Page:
This “to believe” … is that of Montaigne … when he writes, “For Christians, recounting something incredible is an occasion for belief”; or the “to believe” of Pascal: “The mind naturally believes and the will naturally loves; so that if lacking true objects, they must attach themselves to false ones.” (more)
We often shake our heads at the gullibility of others. We hear a preacher’s sermon, a politician’s speech, a salesperson’s pitch, or a flatter’s sweet talk, and we think:
Why do they fall for that? Can’t they see this advocate’s obvious vested interest, and transparent use of standard unfair rhetorical tricks? I must be be more perceptive, thoughtful, rational, and reality-based than they. Guess that justifies my disagreeing with them.
Problem is, like the classic man who loves a woman, we find hard to see flaws in what we love. That is, it is easier to see flaws when we aren’t attached. When we “buy” we more easily see the flaws in the products we reject, and when we “sell” we can often ignore criticisms by those who don’t buy.
Why? Because we have near and far reasons to like things. And while we might actually choose for near reasons, we want to believe that we choose for far reasons. We have a deep hunger to love some things, and to believe that we love them for the ideal reasons we most respect for loving things. This applies not only to other people, but to politicians, to writers, actors, ideas.
For the options we reject, however, we can see more easily the near reasons that might induce others to choose them. We can see pandering and flimsy excuses that wouldn’t stand up to scrutiny. We can see forced smiles, implausible flattery, slavishly following fashion, and unthinking confirmation bias. We can see politicians who hold ambiguous positions on purpose.
Because of all this, we are the most vulnerable to not seeing the construction of and the low motives behind the stuff we most love. This can be functional in that we can gain from seeming to honestly sincerely and deeply love some things. This can make others that we love or who love the same things feel more bonded to us. But it also means we mistake why we love things. For example, academics are usually less interesting or insightful when researching topics where they feel the strongest; they do better on topics of only moderate interest to them.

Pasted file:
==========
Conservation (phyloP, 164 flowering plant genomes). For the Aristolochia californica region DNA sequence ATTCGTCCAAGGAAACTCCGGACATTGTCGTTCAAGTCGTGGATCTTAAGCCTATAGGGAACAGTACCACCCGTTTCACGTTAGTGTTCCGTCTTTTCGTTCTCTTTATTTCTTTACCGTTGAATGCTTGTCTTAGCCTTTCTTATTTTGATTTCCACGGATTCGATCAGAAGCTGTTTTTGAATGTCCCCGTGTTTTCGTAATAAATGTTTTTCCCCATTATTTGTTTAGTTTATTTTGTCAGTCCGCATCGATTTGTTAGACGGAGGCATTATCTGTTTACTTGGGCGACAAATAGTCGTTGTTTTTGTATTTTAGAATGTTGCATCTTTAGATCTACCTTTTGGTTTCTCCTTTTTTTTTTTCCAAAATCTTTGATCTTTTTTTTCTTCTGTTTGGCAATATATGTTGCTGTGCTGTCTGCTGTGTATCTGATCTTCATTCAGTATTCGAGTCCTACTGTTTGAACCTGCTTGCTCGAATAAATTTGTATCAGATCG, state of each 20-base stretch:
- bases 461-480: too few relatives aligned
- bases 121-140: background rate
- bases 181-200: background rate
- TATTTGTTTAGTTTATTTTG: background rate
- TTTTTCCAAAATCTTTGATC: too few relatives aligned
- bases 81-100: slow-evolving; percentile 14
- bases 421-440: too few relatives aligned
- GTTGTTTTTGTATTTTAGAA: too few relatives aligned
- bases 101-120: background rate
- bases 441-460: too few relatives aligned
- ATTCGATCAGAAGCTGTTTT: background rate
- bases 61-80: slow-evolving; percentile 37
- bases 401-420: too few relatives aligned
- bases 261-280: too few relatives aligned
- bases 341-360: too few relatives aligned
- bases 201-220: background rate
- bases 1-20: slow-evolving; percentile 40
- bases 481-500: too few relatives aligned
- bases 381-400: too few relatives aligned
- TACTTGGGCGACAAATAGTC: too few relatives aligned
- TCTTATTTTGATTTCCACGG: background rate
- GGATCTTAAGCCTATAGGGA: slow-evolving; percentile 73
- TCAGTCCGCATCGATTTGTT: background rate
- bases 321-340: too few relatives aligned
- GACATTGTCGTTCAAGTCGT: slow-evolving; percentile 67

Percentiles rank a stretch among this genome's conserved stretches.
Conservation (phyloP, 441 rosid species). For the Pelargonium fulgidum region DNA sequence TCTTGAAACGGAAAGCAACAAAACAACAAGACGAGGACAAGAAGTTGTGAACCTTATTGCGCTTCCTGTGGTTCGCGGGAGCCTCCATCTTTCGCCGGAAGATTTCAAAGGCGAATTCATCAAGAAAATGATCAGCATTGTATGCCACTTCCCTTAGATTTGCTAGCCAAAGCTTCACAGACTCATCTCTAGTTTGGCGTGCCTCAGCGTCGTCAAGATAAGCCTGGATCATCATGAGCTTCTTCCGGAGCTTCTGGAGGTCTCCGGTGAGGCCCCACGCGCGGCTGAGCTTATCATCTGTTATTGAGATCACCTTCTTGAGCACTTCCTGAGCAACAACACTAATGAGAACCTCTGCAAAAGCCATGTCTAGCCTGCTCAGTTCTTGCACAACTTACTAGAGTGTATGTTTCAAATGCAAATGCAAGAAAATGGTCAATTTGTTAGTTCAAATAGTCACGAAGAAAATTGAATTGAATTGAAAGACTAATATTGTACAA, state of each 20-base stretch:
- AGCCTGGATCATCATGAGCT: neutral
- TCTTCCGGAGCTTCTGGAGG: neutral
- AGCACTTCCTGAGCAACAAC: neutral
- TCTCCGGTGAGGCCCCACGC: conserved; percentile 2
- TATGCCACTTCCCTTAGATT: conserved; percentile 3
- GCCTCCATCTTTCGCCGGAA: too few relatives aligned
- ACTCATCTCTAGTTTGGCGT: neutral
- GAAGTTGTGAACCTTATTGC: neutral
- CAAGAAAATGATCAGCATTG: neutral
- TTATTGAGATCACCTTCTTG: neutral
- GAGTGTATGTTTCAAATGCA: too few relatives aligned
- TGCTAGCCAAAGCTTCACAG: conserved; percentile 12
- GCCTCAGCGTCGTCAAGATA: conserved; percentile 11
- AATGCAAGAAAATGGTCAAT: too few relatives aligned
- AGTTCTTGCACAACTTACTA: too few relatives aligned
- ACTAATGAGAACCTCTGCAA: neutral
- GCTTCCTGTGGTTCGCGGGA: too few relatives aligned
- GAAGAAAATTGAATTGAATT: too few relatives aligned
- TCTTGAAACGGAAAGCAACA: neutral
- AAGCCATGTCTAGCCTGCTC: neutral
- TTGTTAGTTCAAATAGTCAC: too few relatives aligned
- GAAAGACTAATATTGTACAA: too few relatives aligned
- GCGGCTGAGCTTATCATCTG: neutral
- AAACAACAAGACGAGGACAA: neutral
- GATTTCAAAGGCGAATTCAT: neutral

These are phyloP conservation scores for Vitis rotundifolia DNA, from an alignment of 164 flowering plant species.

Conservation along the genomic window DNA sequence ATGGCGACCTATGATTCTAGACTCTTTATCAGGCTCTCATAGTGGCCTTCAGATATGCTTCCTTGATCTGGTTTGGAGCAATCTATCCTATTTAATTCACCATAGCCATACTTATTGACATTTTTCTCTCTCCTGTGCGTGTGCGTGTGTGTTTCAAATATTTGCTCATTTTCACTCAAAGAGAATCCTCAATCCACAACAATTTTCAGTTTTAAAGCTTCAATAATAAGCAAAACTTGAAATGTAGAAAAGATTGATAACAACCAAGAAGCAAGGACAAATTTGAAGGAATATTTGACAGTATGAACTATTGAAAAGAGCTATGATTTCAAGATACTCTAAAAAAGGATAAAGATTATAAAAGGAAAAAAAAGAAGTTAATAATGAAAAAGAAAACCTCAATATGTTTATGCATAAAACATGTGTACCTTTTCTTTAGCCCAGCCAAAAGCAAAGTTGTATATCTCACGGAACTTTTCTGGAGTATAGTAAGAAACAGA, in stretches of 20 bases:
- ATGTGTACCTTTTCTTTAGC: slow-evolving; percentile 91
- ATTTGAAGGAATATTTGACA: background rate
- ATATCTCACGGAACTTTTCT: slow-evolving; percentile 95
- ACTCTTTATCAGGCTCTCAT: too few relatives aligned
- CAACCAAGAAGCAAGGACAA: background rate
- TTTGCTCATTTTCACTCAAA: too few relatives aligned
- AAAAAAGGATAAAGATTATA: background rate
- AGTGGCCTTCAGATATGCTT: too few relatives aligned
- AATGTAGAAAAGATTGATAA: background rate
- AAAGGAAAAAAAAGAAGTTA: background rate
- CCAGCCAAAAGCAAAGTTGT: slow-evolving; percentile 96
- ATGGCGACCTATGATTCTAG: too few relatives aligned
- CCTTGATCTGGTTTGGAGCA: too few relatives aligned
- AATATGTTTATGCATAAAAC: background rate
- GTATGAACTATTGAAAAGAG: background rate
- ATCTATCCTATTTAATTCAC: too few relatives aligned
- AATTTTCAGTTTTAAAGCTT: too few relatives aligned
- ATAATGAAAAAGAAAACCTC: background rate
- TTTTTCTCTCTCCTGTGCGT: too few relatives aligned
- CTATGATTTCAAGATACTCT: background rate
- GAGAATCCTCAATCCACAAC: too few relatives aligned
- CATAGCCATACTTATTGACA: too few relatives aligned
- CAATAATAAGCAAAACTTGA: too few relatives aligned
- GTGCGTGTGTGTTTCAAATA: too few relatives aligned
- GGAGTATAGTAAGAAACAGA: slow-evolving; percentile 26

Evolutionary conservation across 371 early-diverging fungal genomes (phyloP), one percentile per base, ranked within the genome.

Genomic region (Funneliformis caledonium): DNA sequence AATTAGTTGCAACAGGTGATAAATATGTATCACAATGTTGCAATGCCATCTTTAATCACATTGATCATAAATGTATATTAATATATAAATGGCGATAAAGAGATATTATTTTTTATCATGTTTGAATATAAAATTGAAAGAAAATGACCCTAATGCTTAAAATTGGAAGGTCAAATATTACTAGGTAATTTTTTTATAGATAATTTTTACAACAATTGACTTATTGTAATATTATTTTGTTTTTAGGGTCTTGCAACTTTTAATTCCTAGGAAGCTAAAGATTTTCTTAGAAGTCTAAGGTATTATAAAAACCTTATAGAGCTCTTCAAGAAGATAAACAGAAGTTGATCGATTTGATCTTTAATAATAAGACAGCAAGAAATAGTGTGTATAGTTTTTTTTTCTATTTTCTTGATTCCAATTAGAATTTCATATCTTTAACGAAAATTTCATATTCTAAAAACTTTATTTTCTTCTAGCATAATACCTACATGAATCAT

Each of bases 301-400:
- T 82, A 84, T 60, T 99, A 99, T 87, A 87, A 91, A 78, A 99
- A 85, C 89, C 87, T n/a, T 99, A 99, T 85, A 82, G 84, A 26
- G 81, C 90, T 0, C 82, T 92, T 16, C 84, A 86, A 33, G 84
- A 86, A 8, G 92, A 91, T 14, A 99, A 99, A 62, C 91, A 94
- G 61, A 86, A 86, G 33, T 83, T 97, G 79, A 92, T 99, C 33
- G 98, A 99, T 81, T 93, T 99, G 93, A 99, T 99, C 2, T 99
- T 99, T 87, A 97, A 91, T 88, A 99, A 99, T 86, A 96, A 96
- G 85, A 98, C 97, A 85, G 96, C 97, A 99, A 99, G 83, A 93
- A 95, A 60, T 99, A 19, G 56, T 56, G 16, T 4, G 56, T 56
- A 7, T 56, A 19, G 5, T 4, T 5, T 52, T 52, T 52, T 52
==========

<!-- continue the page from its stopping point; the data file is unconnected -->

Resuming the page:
This also explains why sellers tend to ignore critiques of their products as not idealistic enough. They know that if they can just get good enough on base features, we’ll suddenly forget our idealism critiques. For example, a movie maker can ignore criticisms that her movie is trite, unrealistic, and without social commentary. She knows that if she can make the actors pretty enough, or the action engaging enough, we may love the movie enough to tell ourselves it is realistic, or has important social commentary. Similarly, most actors don’t really need to learn how to express deep or realistic emotions. They know that if they can make their skin smooth enough, or their figure tone enough, we may want to believe their smile is sincere and their feelings deep.
Same for us academics. We can ignore critiques of our research not having important implications. We know that if we can include impressive enough techniques, clever enough data, and describe it all with a pompous enough tone, our audiences may be impressed enough to tell themselves that our trivial extension of previous ideas are deep and original.
Beware your tendency to overlook flaws in things you love.
I’ve been vacationing with family this week, and (re-) noticed a few things. When we played miniature golf, the winners were treated as if shown to be better skilled than previously thought, even though score differences were statistically insignificant. Same for arcade shooter contests. We also picked which Mexican place to eat at based on one person saying they had eaten there once and it was ok, even though given how random is who likes what when, that was unlikely to be a statistically significant difference for estimating what the rest of us would like.
The general point is that we quite often collect and act on rather weak info clues. This could make good info sense. We might be slowly collecting small clues that eventually add up to big clues. Or if we know well which parameters matter the most, it can make sense to act on weak clues; over a lifetime this can add up to net good decisions. When this is what is going on, then people will tend to know many things they cannot explicitly justify. They might have seen a long history of related situations, and have slowly accumulated enough relevant clues to form useful judgments, but not be able to explicitly point to most of those weak clues which were the basis of that judgement.